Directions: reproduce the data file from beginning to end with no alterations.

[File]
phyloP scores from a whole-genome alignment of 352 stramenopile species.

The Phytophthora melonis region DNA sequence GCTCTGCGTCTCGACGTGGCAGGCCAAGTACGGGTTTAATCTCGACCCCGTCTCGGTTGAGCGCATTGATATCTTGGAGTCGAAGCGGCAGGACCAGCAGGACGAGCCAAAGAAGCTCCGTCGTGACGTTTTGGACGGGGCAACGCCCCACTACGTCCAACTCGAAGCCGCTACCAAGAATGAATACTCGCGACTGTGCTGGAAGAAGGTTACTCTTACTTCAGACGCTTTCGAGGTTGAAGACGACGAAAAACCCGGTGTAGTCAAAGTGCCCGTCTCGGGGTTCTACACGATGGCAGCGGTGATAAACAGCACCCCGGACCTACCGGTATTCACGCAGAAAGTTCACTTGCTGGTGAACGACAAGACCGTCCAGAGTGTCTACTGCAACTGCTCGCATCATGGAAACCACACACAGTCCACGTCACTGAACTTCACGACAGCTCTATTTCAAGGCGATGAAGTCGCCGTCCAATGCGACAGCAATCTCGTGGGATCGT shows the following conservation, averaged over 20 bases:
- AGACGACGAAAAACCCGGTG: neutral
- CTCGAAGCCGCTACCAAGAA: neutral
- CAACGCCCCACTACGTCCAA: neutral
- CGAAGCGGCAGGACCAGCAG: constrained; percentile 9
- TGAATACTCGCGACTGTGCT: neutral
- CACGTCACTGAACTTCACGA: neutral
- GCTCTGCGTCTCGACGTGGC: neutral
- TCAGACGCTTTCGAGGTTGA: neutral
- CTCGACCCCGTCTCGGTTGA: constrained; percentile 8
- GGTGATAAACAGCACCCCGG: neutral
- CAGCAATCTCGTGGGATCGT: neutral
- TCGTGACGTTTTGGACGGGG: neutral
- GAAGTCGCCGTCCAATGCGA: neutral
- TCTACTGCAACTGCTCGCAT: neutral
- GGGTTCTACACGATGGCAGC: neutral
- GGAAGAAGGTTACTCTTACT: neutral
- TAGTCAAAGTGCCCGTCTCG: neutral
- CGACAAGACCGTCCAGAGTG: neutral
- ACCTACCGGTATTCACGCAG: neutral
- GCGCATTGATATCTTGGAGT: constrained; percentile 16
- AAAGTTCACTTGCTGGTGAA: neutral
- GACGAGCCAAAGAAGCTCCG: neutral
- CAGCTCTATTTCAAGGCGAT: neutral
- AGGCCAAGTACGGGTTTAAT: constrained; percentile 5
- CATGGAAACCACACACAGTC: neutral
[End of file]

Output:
phyloP scores from a whole-genome alignment of 352 stramenopile species.

The Phytophthora melonis region DNA sequence GCTCTGCGTCTCGACGTGGCAGGCCAAGTACGGGTTTAATCTCGACCCCGTCTCGGTTGAGCGCATTGATATCTTGGAGTCGAAGCGGCAGGACCAGCAGGACGAGCCAAAGAAGCTCCGTCGTGACGTTTTGGACGGGGCAACGCCCCACTACGTCCAACTCGAAGCCGCTACCAAGAATGAATACTCGCGACTGTGCTGGAAGAAGGTTACTCTTACTTCAGACGCTTTCGAGGTTGAAGACGACGAAAAACCCGGTGTAGTCAAAGTGCCCGTCTCGGGGTTCTACACGATGGCAGCGGTGATAAACAGCACCCCGGACCTACCGGTATTCACGCAGAAAGTTCACTTGCTGGTGAACGACAAGACCGTCCAGAGTGTCTACTGCAACTGCTCGCATCATGGAAACCACACACAGTCCACGTCACTGAACTTCACGACAGCTCTATTTCAAGGCGATGAAGTCGCCGTCCAATGCGACAGCAATCTCGTGGGATCGT shows the following conservation, averaged over 20 bases:
- AGACGACGAAAAACCCGGTG: neutral
- CTCGAAGCCGCTACCAAGAA: neutral
- CAACGCCCCACTACGTCCAA: neutral
- CGAAGCGGCAGGACCAGCAG: constrained; percentile 9
- TGAATACTCGCGACTGTGCT: neutral
- CACGTCACTGAACTTCACGA: neutral
- GCTCTGCGTCTCGACGTGGC: neutral
- TCAGACGCTTTCGAGGTTGA: neutral
- CTCGACCCCGTCTCGGTTGA: constrained; percentile 8
- GGTGATAAACAGCACCCCGG: neutral
- CAGCAATCTCGTGGGATCGT: neutral
- TCGTGACGTTTTGGACGGGG: neutral
- GAAGTCGCCGTCCAATGCGA: neutral
- TCTACTGCAACTGCTCGCAT: neutral
- GGGTTCTACACGATGGCAGC: neutral
- GGAAGAAGGTTACTCTTACT: neutral
- TAGTCAAAGTGCCCGTCTCG: neutral
- CGACAAGACCGTCCAGAGTG: neutral
- ACCTACCGGTATTCACGCAG: neutral
- GCGCATTGATATCTTGGAGT: constrained; percentile 16
- AAAGTTCACTTGCTGGTGAA: neutral
- GACGAGCCAAAGAAGCTCCG: neutral
- CAGCTCTATTTCAAGGCGAT: neutral
- AGGCCAAGTACGGGTTTAAT: constrained; percentile 5
- CATGGAAACCACACACAGTC: neutral